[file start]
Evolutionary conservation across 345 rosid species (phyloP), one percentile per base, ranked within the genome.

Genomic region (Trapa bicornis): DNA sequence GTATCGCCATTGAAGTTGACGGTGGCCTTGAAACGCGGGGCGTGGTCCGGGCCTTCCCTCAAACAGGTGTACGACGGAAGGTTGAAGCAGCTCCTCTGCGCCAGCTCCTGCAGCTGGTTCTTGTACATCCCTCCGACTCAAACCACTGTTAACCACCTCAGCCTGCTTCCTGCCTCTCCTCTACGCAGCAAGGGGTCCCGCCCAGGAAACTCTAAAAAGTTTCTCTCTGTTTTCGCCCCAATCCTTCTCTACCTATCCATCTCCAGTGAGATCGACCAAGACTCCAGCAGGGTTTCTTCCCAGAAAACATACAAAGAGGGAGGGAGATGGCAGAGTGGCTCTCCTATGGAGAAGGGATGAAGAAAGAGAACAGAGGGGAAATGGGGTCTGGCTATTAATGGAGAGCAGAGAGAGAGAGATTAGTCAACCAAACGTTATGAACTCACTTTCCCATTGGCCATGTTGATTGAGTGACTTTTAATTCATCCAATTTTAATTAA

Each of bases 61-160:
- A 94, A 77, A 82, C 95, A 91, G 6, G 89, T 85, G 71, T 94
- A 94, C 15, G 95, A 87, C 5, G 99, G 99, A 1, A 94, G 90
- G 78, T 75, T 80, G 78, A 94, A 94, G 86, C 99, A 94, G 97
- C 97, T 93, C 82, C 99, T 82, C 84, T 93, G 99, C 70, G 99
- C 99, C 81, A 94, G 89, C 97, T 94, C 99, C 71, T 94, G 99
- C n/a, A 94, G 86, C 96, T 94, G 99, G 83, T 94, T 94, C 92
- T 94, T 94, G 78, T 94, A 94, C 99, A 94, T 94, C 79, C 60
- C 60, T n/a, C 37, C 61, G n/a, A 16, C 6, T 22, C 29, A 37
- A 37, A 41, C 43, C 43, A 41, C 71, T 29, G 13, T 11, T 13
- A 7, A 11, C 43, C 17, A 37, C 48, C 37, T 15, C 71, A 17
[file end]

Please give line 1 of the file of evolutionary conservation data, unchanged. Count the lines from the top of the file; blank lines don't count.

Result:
Evolutionary conservation across 345 rosid species (phyloP), one percentile per base, ranked within the genome.